Illustration of Galileo

NASA's Galileo spacecraft will fly by Jupiter's largest moon, Ganymede, for the fourth and final time on Wednesday, May 7.

The closest approach will take place at 8:56 a.m. Pacific Daylight Time as the craft travels 1,600 kilometers (994 miles) above Ganymede at a speed of 8.6 kilometers per second (more than 19,000 miles per hour).

During the encounter, Galileo will collect data on the moon's surface shape and atmosphere. High resolution studies by the craft's remote-sensing instruments will include observations of Osiris, a dome structure; Tiamat Sulcus, a region of craters, grooves and furrows; a multi-ringed structure; and caldera-like features and dark floor craters.

Galileo will also begin its second "mini-tour" of the Jovian magnetosphere to learn more about the composition and dynamics of this tremendously vast region around Jupiter controlled by the Jovian magnetic field. This second "mini-tour" will continue until the end of Galileo's primary mission on Dec. 7. The tour, to take place this summer, will include a deep penetration into Jupiter's magnetotail, the region of the magnetosphere opposite the Sun's direction.

During this encounter, Ganymede will block the spacecraft from the Earth and the Sun for about seven minutes. This will provide scientists with an opportunity to measure changes in the spacecraft's radio signal as it passes very close to Ganymede, but just before it's blocked out by the Jovian moon. These measurements will allow for further study of Ganymede's tenuous atmosphere.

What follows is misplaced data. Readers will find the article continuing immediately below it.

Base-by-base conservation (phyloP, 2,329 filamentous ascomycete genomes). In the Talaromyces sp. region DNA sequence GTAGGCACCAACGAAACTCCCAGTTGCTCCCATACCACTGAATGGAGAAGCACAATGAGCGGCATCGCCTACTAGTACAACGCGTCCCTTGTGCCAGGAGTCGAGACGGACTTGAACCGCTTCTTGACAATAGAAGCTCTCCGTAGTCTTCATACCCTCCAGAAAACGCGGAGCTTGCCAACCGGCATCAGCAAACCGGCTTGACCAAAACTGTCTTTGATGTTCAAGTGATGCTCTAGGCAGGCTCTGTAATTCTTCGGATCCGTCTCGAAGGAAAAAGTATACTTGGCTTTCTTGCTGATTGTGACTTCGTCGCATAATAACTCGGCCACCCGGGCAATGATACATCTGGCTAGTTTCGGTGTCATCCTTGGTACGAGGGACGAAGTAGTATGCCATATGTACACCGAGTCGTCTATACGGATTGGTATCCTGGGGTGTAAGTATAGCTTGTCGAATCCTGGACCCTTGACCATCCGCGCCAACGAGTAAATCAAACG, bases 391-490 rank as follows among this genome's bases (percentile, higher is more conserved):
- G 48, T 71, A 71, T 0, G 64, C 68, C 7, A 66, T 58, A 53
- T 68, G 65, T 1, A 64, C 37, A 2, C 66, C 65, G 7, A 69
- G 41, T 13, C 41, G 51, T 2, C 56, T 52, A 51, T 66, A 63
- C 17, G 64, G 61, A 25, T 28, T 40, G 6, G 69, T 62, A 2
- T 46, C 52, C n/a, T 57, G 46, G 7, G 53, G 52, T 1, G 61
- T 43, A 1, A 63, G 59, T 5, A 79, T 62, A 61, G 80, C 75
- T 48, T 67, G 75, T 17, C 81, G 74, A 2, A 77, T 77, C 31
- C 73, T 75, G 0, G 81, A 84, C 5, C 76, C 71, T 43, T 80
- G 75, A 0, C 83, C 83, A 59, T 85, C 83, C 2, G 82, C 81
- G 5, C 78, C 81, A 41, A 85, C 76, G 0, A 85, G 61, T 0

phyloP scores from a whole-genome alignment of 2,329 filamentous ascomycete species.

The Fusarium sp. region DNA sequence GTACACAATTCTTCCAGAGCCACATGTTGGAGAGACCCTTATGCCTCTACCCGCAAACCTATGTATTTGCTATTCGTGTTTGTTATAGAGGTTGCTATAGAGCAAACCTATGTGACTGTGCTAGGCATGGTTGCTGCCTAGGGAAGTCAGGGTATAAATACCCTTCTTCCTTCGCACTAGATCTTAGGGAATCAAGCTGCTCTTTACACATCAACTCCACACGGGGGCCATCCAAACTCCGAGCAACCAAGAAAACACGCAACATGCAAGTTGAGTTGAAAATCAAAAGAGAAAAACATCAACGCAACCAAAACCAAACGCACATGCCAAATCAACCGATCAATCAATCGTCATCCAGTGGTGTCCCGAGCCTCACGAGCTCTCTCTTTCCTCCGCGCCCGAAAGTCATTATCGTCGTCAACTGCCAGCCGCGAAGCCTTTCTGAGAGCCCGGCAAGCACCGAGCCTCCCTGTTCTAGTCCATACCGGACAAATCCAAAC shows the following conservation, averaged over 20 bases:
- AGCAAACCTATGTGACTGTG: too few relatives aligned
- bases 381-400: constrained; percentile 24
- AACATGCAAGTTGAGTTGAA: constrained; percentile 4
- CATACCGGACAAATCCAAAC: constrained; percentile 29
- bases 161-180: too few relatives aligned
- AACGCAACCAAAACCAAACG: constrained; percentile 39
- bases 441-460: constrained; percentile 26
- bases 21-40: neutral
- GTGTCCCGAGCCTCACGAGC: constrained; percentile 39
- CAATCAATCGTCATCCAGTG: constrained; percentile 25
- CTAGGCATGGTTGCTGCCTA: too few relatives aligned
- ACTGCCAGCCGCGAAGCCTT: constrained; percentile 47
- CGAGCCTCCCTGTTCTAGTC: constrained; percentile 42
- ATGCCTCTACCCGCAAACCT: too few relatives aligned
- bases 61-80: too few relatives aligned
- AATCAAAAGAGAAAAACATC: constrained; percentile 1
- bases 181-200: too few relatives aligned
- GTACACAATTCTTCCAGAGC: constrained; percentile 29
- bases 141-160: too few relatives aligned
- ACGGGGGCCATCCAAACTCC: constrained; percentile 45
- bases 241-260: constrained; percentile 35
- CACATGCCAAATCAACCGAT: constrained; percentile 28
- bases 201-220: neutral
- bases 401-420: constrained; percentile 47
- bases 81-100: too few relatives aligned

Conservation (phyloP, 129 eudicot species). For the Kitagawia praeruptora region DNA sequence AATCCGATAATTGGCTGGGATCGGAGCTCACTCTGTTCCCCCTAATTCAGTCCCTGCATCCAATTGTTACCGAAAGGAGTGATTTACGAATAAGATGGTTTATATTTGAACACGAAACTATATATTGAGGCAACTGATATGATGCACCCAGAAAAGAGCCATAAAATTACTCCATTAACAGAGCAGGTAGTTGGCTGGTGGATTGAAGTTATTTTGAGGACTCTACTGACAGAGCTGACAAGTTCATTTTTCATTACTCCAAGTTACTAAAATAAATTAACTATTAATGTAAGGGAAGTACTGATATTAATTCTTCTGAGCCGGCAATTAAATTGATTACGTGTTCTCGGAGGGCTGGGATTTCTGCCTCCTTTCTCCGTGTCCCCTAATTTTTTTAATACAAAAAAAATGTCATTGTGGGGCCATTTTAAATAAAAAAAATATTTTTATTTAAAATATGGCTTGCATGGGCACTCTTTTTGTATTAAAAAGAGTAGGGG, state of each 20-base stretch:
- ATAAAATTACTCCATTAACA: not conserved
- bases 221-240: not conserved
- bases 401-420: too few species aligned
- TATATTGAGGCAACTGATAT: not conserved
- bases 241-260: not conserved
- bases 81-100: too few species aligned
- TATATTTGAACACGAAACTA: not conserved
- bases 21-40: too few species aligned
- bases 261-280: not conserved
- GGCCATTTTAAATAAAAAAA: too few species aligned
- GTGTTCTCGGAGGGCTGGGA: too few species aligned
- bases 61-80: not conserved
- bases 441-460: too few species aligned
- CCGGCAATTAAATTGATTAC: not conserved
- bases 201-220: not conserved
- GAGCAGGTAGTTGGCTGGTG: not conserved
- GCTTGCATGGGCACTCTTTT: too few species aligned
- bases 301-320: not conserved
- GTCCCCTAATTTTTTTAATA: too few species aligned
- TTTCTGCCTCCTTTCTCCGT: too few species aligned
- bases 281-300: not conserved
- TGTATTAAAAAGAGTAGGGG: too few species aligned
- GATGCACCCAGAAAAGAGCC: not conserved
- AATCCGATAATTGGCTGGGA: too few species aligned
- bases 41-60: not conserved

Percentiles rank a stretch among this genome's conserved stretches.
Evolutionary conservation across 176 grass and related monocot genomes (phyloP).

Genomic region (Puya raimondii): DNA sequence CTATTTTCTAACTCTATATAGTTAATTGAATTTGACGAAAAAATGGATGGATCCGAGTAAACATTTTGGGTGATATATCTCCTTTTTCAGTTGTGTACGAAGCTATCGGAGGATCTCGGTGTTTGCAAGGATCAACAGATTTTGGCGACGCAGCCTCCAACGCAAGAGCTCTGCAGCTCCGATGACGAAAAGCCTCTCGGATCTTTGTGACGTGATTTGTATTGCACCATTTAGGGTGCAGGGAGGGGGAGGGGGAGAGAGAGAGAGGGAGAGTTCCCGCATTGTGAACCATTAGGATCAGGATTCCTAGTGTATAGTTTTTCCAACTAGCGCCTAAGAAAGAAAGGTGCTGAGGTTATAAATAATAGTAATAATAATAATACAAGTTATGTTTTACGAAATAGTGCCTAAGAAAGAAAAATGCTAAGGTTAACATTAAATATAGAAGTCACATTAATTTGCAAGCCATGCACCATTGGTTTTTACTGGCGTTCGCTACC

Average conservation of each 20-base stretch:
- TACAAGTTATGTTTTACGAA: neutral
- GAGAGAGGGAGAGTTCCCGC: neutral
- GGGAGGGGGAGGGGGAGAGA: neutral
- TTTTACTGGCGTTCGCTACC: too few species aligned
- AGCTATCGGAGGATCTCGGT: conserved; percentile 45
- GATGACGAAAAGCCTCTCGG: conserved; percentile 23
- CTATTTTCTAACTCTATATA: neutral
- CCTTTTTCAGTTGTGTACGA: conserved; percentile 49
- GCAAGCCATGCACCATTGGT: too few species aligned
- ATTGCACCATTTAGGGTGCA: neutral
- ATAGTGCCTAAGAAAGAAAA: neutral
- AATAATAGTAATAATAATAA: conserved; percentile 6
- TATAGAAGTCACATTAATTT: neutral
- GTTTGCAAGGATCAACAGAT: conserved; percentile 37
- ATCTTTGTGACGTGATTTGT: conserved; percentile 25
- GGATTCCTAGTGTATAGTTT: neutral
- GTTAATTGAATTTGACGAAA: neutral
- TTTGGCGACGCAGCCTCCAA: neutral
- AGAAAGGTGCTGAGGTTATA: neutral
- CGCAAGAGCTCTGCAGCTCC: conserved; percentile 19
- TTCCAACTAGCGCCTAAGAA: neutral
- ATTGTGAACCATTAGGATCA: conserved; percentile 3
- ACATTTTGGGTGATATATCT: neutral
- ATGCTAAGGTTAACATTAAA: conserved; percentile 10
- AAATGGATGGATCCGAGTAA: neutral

In addition to being the largest of the Jovian satellites, Ganymede is the largest moon in the solar system. Although this marks Galileo's last encounter with Ganymede, the craft will fly by two other Jovian moons, Callisto and Europa, before its primary mission ends in December. A two-year extension of the Galileo mission will enable further studies of Europa and Io, depending on the spacecraft's health.

Galileo was launched in 1989 and entered orbit around Jupiter on Dec. 7, 1995. The Galileo mission is managed by the Jet Propulsion Laboratory for NASA's Office of Space Science, Washington, DC.

Images and other data received from Galileo can be found on the World Wide Web at

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